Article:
• AWS Layers: How to include dependencies with your AWS Lambda Python Function

    I wanted to write a quick how to blog in reference to show someone how to include dependencies with their python AWS Serverless function.

    The Use Case

    You have been assigned a project and you need to create a Lambda Serverless function in python that needs to execute a stored procedure or a SQL statement against a RDS Postgres Database. You need this function to be ran on a time schedule and it has to interact with the Postgres database.

    What is AWS Layers

    AWS has implemented some nice functionality called layers for us to easily include dependencies that our python script needs. Layers allow you to configure your Lambda function to pull in additional code and content in the form of layers. A layer is a ZIP archive that contains libraries, a custom runtime, or other dependencies. With layers, you can use libraries in your function without needing to include them in your deployment package. This allows your deployment package to be smaller.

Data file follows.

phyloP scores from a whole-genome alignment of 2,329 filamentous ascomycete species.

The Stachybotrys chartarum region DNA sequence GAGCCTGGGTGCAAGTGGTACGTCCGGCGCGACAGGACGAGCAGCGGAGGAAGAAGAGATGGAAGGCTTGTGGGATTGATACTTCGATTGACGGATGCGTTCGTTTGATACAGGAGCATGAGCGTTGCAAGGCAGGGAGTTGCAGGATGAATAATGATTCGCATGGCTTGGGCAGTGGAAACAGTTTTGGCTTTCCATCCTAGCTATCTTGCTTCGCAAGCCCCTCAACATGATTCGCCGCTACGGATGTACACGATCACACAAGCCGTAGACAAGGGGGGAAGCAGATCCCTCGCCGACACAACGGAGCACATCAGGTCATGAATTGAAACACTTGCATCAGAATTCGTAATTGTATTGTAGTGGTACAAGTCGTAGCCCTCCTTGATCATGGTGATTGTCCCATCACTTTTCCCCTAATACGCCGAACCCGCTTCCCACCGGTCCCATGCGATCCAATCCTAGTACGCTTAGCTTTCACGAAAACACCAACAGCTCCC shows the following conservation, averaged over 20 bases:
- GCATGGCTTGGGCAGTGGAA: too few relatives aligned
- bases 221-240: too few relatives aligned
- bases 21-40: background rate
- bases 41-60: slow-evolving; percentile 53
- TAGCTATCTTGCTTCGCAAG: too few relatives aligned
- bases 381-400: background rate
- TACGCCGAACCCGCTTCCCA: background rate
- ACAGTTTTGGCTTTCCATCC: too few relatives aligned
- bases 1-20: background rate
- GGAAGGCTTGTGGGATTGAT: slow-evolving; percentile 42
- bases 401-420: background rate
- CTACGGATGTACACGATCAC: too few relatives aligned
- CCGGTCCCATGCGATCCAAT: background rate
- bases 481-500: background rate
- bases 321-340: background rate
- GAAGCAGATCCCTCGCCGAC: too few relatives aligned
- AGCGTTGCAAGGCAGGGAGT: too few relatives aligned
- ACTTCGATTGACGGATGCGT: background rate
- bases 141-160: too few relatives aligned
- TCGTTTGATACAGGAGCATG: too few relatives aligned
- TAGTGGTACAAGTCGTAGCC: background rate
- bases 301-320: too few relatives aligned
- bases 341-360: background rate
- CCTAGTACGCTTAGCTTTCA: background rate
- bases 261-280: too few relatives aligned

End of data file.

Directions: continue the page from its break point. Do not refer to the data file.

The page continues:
Prerequisite: You have gone through the steps of writing and saving your Lambda function written in python you now want to add the psycopg2 library for your code to use.

    Step one: Download the psycopg2 from

    Step two: Create a directory name python and put the psycopg2 folder inside the newly created python folder

    Step three: Zip up the python directory that you created in step two

    Step four: Save your function and then go to the Lambda home screen and click on “Layers”

    Step five: Click the “Create Layer” button located at the top right part of the AWS console

    Step six: Layer Configuration. Give your Layer a unique name. Enter a description of your layer. Click the “Upload” button and browse to your python zip file and select. Choose the Runtime version that you want. Click the “Create” button.

    Step seven: Now that your layer is created time to setup in your function. Go back to the Lambda home screen and select functions. Choose the function that you created and has the dependency for psycopg2.

    Step eight: Select the Layers box right under the name of your function

    Step nine: Select the “Add Layer” button

    Step ten: Select the Layer your created from the “layer” dropdown. Select the version from the “Version” dropdown. Click the “Add” Button.

    You have now added a layer to your Lambda python function and you can go ahead and test it. Hope this helps.